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"The Federal Government, the State Governments all want you to pay exactly the right tax you owe. Now I'm all for that for sure, abide by the rules. But there are some smart ways to offset some of your gains by realizing losses that you might have picked up in your portfolio and I like to match them off as best I can. I like to match off my gains with my losses and so I minimize the amount of taxes I have to pay in any given year. 

There are various ways to do that, of course, and it’s always good to maybe talk to your tax advisor because sometimes it’s very complicated, you don't know all the material ins and outs and answers and so forth, so I would advise using a tax advisor in creating your own personal strategy.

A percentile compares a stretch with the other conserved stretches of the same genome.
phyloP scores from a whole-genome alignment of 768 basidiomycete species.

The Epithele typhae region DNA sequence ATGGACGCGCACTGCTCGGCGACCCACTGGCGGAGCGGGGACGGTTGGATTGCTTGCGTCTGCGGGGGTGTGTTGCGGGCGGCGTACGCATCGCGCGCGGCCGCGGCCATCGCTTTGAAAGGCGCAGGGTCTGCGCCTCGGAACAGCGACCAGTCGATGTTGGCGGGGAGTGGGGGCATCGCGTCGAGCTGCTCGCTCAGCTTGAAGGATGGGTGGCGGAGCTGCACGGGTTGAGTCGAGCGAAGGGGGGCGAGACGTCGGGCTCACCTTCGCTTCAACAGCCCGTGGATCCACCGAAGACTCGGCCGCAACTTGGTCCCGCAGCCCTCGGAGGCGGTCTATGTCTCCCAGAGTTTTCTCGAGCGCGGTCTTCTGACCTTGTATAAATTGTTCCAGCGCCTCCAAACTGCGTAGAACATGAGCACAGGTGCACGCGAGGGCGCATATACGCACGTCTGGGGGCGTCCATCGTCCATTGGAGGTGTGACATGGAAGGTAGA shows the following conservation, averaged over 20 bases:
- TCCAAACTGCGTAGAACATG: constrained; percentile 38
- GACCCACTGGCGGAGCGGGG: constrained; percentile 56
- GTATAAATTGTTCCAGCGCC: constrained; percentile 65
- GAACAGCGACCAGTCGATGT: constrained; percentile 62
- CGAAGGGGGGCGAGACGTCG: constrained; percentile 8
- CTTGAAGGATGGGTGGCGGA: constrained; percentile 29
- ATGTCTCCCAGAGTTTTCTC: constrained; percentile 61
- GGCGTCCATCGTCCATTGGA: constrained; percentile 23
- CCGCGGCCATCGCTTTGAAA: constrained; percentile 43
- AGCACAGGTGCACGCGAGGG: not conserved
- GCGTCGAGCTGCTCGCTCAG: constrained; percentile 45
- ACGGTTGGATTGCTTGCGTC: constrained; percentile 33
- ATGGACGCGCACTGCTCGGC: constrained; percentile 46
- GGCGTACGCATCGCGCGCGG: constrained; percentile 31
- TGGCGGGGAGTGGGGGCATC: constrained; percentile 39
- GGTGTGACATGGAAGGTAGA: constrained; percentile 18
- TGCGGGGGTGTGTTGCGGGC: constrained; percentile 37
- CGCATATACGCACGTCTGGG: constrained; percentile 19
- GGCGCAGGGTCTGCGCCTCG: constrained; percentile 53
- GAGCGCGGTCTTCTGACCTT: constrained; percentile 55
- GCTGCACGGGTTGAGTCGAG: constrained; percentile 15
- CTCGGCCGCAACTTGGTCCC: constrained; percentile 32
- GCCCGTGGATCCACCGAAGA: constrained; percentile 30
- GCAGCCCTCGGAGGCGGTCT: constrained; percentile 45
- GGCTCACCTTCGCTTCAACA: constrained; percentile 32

People can improve the performance of their portfolio by thoughtful tax planning, and that's what I implore for."

Minimizing fees and taxes is just one of Schwab's seven Investing Principles. Find out how to apply our Investing Principles to help achieve your goals. Call us at 888-279-2756. 

This information does not constitute and is not intended to be a substitute for specific individualized tax, legal, or investment planning advice. Where specific advice is necessary or appropriate, Schwab recommends consultation with a qualified tax advisor, CPA, financial planner, or investment manager. 
 
©2017 Charles Schwab & Co., Inc. All rights reserved. Member SIPC. (0317-VTDR)

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Charles Schwab on taxes.

Schwab founder and chairman explains the importance of tax-efficient investing.

Try to minimize taxes.

$3,000 is invested in a hypothetical portfolio that tracks the S&P 500 Index every year for 10 years, then nothing is invested for the next 10 years. Asset allocation matters. Placing investments in a tax-deferred account can result in higher ending wealth after 20 years.

Horizontal bar chart showing the difference in account growth when taxes are deferred.